The Stars Group’s int’l online casino/poker ops up 75% in April


the-stars-group-pokerstars-online-casino-poker-revenueOnline gambling operator The Stars Group (TSG) says it’s heading for a record first quarter of 2020 thanks to strong showings in its UK and Australian operations.

In a trading update released Friday, the Toronto-based TSG said it expects its Q1 revenue to come in around US$735m, a 27% rise over Q1 2019’s tally, while operating income will more than double to between $140m-$149m and adjusted earnings will rise by half to $185m.

That said, the company says it expects to book a net loss of between $69m-$79m for the quarter versus a $28m profit one year ago, in part due to costs associated with its ongoing merger with/absorption by UK-listed gambling giant Flutter Entertainment.

Q1’s revenue boost was credited to (a) betting margins doubling to 12%, and (b) increased customer activity in its online poker and casino verticals, which coincided with the mass suspension of live sports events due to the COVID-19 pandemic.

Revenue at TSG’s International unit – primarily consisting of its PokerStars brand, including the brand’s operations in numerous grey/black markets – is expected to rise 11% to $378m despite stakes falling 8%. International revenue shot up 44% in March, which “more than mitigated” the dearth of live sports.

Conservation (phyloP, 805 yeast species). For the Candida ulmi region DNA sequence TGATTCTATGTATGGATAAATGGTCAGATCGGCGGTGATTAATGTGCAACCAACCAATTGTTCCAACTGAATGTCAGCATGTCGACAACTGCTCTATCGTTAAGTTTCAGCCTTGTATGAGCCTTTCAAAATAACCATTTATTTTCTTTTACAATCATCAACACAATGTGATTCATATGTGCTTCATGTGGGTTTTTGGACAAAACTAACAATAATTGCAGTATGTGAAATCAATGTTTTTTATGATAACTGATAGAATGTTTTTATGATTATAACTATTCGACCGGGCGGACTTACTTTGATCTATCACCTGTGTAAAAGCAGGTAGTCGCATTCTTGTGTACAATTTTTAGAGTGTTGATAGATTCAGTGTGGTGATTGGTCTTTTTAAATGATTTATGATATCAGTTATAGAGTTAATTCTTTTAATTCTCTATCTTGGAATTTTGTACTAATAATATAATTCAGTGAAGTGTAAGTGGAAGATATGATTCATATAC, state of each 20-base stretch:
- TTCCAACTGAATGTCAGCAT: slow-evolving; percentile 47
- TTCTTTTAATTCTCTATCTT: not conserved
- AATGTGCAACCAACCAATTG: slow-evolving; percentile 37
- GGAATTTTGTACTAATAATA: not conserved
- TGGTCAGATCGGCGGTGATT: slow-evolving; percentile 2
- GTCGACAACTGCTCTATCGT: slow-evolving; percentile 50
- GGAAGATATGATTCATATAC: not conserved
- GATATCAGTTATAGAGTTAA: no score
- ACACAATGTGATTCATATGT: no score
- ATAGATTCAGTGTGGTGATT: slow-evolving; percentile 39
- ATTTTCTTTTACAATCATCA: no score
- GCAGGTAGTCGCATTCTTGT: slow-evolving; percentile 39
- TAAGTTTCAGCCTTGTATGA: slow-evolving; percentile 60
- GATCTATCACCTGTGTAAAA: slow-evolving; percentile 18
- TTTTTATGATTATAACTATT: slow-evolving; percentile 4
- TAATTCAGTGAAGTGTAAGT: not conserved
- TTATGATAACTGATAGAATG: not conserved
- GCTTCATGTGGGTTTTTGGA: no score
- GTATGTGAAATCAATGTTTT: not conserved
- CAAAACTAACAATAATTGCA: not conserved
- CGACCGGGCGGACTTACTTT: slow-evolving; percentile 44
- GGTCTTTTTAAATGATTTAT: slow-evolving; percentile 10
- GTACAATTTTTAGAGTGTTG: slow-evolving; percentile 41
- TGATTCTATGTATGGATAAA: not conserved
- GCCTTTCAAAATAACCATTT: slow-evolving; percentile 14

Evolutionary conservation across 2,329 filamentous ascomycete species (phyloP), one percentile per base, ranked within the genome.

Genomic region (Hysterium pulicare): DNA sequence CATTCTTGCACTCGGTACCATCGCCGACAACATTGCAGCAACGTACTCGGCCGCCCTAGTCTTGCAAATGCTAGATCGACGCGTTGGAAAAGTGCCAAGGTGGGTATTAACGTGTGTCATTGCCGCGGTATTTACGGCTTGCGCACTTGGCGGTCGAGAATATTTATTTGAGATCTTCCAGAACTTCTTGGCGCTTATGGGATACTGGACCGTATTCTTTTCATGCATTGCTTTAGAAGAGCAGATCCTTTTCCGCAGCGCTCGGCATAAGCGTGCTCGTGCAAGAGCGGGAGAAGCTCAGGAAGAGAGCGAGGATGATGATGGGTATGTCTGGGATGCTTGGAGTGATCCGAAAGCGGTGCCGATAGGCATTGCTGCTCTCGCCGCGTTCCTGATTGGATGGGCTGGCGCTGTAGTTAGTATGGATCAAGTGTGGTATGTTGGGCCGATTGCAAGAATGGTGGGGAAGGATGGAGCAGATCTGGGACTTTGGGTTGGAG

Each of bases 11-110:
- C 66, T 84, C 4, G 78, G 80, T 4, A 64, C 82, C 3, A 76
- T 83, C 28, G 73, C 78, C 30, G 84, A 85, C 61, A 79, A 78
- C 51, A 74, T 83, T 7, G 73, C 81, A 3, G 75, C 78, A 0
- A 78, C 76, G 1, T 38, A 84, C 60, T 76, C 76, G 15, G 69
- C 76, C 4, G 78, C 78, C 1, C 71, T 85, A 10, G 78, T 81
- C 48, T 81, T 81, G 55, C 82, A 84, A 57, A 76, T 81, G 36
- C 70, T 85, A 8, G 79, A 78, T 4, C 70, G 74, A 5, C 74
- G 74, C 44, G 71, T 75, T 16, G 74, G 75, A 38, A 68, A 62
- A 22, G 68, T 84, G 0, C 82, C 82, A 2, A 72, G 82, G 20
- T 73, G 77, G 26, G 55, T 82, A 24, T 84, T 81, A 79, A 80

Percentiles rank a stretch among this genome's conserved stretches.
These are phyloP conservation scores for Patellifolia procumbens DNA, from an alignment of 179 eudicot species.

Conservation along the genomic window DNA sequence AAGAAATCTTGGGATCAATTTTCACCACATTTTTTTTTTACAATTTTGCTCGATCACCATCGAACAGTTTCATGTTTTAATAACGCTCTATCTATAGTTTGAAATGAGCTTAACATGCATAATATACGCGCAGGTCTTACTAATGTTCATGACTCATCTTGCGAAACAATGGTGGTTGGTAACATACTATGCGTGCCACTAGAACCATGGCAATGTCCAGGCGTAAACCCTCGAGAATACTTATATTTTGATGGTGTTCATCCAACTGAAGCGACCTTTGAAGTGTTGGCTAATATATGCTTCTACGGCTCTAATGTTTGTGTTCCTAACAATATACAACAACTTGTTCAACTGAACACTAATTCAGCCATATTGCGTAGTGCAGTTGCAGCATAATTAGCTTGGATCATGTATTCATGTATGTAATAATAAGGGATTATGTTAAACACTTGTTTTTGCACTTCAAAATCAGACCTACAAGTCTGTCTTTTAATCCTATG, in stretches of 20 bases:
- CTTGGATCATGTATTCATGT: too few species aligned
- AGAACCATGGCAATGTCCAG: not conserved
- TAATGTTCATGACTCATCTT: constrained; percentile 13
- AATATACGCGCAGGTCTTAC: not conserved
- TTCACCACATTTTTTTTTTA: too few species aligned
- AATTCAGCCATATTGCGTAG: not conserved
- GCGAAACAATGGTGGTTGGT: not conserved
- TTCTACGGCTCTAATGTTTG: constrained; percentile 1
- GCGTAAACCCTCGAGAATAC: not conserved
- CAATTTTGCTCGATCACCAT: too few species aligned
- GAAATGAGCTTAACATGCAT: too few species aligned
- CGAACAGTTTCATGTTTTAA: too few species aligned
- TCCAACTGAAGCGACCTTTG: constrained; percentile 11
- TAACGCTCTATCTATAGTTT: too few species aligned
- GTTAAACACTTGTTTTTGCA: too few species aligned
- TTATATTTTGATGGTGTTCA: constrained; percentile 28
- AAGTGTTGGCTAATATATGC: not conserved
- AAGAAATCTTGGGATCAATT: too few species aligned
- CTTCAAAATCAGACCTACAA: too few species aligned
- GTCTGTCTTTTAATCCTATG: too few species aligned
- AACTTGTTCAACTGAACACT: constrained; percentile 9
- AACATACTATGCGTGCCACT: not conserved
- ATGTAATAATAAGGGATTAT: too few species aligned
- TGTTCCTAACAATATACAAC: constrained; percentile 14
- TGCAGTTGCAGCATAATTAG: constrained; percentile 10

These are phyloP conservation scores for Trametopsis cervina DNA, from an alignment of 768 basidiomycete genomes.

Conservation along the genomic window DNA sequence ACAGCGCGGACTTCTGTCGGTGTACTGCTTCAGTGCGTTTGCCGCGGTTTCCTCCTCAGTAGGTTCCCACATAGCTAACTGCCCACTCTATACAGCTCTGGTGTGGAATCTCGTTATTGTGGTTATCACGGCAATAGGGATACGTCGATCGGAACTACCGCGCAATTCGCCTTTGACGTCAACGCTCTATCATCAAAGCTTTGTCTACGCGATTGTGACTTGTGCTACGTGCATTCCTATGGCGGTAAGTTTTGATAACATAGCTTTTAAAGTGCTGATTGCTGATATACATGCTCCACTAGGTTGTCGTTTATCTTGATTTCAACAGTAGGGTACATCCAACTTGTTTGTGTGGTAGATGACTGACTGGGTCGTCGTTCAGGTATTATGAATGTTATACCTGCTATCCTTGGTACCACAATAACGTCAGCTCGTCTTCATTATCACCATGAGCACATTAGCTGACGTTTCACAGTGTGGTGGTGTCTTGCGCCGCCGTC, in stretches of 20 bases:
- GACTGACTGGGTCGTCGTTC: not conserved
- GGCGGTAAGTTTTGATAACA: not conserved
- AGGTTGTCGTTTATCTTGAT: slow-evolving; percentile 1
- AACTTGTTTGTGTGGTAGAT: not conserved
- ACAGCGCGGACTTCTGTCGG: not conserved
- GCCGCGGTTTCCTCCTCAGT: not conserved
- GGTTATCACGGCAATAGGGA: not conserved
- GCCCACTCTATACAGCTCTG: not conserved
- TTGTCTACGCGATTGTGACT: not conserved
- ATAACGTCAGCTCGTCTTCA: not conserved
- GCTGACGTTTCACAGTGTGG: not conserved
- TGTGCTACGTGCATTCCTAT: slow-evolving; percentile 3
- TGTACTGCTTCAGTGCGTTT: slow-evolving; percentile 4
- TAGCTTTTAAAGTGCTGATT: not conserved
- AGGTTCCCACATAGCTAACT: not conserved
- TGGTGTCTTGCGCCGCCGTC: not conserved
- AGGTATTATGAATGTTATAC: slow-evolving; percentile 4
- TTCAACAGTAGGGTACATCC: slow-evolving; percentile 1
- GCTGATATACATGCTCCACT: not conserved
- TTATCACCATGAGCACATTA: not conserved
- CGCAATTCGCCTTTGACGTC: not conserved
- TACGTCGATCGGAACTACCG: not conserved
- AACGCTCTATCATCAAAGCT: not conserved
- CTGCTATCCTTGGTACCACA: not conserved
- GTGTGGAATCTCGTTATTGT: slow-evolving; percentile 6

The International unit’s poker/casino surge has continued into Q2, pushing revenue up an astonishing 75%. Which kinda pokes a giant hole in the European Gaming & Betting Association’s claim this week that “well-intentioned concerns of an ‘explosion of online gambling’ are unfounded.”

The UK-facing Sky Betting & Gaming unit saw Q1 stakes tumble 18% but revenue jumped by two-thirds to $297m as margins tripled to an outsized 14.9%. These gains haven’t persisted into Q2, as stakes have fallen 65%, dragging revenue down around 30%.

In Australia, where horseracing has yet to be cancelled, the BetEasy online betting brand saw stakes dip a modest 3% while revenue slipped 2% to $61m. Over the first two weeks of April, racing’s gains have “fully mitigated” the decline in sports revenue.

In the US, where TSG’s PokerStars and the Fox Bet joint venture operate in New Jersey and Pennsylvania, the company booked another $15m in net losses during Q1. The cancellation of live sports has forced TSG to prioritize marketing its Stars casino and poker products, and recent betting approvals in Colorado and West Virginia won’t matter much until live sports resumes.

TSG CEO Rafi Ashkenazi said the company was well-poised to endure the impacts of COVID-19, but warned that the current pause in sports and racing will cost the company up to £15m per month in the UK and AU$10m in Australia, while the International unit appears relatively immune.

Ashkenazi also confirmed that the Flutter merger will get done in the current quarter, assuming TSG shareholders vote in favor of the union at their special meeting on April 24 (which will be held on a virtual basis due to pandemic-related bans on mass gatherings).

If Friday’s share price movements are any indication, TSG needn’t fear any shareholder rebellion. TSG’s shares are currently up over 17% on the Nasdaq exchange and nearly 16% higher on the Toronto Stock Exchange.